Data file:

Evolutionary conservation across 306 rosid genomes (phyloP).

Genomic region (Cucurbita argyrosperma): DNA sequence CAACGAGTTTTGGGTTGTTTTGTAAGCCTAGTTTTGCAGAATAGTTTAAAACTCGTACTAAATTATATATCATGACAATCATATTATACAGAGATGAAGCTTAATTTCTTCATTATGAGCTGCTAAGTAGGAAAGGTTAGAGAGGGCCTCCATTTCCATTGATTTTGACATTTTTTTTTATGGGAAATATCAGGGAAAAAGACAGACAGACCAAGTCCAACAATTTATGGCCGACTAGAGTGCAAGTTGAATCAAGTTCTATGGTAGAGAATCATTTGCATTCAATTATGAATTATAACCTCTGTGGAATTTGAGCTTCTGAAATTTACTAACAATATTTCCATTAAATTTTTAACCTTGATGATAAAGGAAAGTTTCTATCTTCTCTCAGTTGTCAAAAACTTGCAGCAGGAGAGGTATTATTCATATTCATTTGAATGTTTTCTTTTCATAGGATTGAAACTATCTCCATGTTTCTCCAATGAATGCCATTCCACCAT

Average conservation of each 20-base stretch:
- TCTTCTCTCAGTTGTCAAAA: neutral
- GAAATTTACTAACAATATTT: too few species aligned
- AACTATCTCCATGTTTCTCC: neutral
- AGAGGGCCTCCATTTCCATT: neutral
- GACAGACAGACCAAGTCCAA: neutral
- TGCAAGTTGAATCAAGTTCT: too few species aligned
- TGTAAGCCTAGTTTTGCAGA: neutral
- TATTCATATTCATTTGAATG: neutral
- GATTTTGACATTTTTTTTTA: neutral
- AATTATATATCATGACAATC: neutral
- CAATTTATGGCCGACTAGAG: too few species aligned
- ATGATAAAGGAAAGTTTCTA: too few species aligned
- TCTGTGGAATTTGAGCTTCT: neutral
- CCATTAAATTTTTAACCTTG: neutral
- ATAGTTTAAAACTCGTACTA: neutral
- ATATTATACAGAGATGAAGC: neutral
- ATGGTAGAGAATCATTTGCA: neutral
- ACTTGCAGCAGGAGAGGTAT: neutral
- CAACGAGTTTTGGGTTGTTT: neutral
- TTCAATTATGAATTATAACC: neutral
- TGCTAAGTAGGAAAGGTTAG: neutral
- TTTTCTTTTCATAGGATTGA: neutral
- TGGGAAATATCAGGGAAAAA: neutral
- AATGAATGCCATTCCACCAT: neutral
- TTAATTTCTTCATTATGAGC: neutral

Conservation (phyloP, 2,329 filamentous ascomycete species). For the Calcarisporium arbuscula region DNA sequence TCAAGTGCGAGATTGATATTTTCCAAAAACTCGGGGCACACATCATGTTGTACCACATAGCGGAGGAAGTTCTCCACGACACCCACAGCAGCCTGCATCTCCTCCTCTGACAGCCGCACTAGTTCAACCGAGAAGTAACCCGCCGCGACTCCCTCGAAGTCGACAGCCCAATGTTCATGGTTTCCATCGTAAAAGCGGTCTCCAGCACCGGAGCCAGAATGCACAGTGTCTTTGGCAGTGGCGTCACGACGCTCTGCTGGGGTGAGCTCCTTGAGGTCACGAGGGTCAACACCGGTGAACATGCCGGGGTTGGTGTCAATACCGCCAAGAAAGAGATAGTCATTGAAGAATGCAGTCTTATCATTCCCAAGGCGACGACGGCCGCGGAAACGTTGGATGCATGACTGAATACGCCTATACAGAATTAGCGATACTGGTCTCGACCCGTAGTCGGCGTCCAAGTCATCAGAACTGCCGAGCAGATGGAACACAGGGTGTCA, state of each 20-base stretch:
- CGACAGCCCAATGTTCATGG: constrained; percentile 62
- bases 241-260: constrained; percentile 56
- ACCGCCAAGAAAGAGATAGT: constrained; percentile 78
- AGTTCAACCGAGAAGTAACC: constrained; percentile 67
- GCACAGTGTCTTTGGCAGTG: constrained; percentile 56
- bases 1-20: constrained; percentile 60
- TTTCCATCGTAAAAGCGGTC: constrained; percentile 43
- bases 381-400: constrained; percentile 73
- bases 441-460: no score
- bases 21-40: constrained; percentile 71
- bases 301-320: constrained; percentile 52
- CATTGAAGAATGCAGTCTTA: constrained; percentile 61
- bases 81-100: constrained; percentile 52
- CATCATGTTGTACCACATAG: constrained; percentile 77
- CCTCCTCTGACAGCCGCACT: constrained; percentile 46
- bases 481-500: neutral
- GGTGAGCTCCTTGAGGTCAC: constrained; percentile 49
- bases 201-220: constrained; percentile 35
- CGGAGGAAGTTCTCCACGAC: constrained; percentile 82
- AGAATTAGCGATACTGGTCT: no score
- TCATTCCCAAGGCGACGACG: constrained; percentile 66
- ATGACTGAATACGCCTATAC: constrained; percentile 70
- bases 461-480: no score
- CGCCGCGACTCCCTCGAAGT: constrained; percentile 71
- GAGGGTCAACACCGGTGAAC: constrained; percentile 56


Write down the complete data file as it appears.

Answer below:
Evolutionary conservation across 306 rosid genomes (phyloP).

Genomic region (Cucurbita argyrosperma): DNA sequence CAACGAGTTTTGGGTTGTTTTGTAAGCCTAGTTTTGCAGAATAGTTTAAAACTCGTACTAAATTATATATCATGACAATCATATTATACAGAGATGAAGCTTAATTTCTTCATTATGAGCTGCTAAGTAGGAAAGGTTAGAGAGGGCCTCCATTTCCATTGATTTTGACATTTTTTTTTATGGGAAATATCAGGGAAAAAGACAGACAGACCAAGTCCAACAATTTATGGCCGACTAGAGTGCAAGTTGAATCAAGTTCTATGGTAGAGAATCATTTGCATTCAATTATGAATTATAACCTCTGTGGAATTTGAGCTTCTGAAATTTACTAACAATATTTCCATTAAATTTTTAACCTTGATGATAAAGGAAAGTTTCTATCTTCTCTCAGTTGTCAAAAACTTGCAGCAGGAGAGGTATTATTCATATTCATTTGAATGTTTTCTTTTCATAGGATTGAAACTATCTCCATGTTTCTCCAATGAATGCCATTCCACCAT

Average conservation of each 20-base stretch:
- TCTTCTCTCAGTTGTCAAAA: neutral
- GAAATTTACTAACAATATTT: too few species aligned
- AACTATCTCCATGTTTCTCC: neutral
- AGAGGGCCTCCATTTCCATT: neutral
- GACAGACAGACCAAGTCCAA: neutral
- TGCAAGTTGAATCAAGTTCT: too few species aligned
- TGTAAGCCTAGTTTTGCAGA: neutral
- TATTCATATTCATTTGAATG: neutral
- GATTTTGACATTTTTTTTTA: neutral
- AATTATATATCATGACAATC: neutral
- CAATTTATGGCCGACTAGAG: too few species aligned
- ATGATAAAGGAAAGTTTCTA: too few species aligned
- TCTGTGGAATTTGAGCTTCT: neutral
- CCATTAAATTTTTAACCTTG: neutral
- ATAGTTTAAAACTCGTACTA: neutral
- ATATTATACAGAGATGAAGC: neutral
- ATGGTAGAGAATCATTTGCA: neutral
- ACTTGCAGCAGGAGAGGTAT: neutral
- CAACGAGTTTTGGGTTGTTT: neutral
- TTCAATTATGAATTATAACC: neutral
- TGCTAAGTAGGAAAGGTTAG: neutral
- TTTTCTTTTCATAGGATTGA: neutral
- TGGGAAATATCAGGGAAAAA: neutral
- AATGAATGCCATTCCACCAT: neutral
- TTAATTTCTTCATTATGAGC: neutral

Conservation (phyloP, 2,329 filamentous ascomycete species). For the Calcarisporium arbuscula region DNA sequence TCAAGTGCGAGATTGATATTTTCCAAAAACTCGGGGCACACATCATGTTGTACCACATAGCGGAGGAAGTTCTCCACGACACCCACAGCAGCCTGCATCTCCTCCTCTGACAGCCGCACTAGTTCAACCGAGAAGTAACCCGCCGCGACTCCCTCGAAGTCGACAGCCCAATGTTCATGGTTTCCATCGTAAAAGCGGTCTCCAGCACCGGAGCCAGAATGCACAGTGTCTTTGGCAGTGGCGTCACGACGCTCTGCTGGGGTGAGCTCCTTGAGGTCACGAGGGTCAACACCGGTGAACATGCCGGGGTTGGTGTCAATACCGCCAAGAAAGAGATAGTCATTGAAGAATGCAGTCTTATCATTCCCAAGGCGACGACGGCCGCGGAAACGTTGGATGCATGACTGAATACGCCTATACAGAATTAGCGATACTGGTCTCGACCCGTAGTCGGCGTCCAAGTCATCAGAACTGCCGAGCAGATGGAACACAGGGTGTCA, state of each 20-base stretch:
- CGACAGCCCAATGTTCATGG: constrained; percentile 62
- bases 241-260: constrained; percentile 56
- ACCGCCAAGAAAGAGATAGT: constrained; percentile 78
- AGTTCAACCGAGAAGTAACC: constrained; percentile 67
- GCACAGTGTCTTTGGCAGTG: constrained; percentile 56
- bases 1-20: constrained; percentile 60
- TTTCCATCGTAAAAGCGGTC: constrained; percentile 43
- bases 381-400: constrained; percentile 73
- bases 441-460: no score
- bases 21-40: constrained; percentile 71
- bases 301-320: constrained; percentile 52
- CATTGAAGAATGCAGTCTTA: constrained; percentile 61
- bases 81-100: constrained; percentile 52
- CATCATGTTGTACCACATAG: constrained; percentile 77
- CCTCCTCTGACAGCCGCACT: constrained; percentile 46
- bases 481-500: neutral
- GGTGAGCTCCTTGAGGTCAC: constrained; percentile 49
- bases 201-220: constrained; percentile 35
- CGGAGGAAGTTCTCCACGAC: constrained; percentile 82
- AGAATTAGCGATACTGGTCT: no score
- TCATTCCCAAGGCGACGACG: constrained; percentile 66
- ATGACTGAATACGCCTATAC: constrained; percentile 70
- bases 461-480: no score
- CGCCGCGACTCCCTCGAAGT: constrained; percentile 71
- GAGGGTCAACACCGGTGAAC: constrained; percentile 56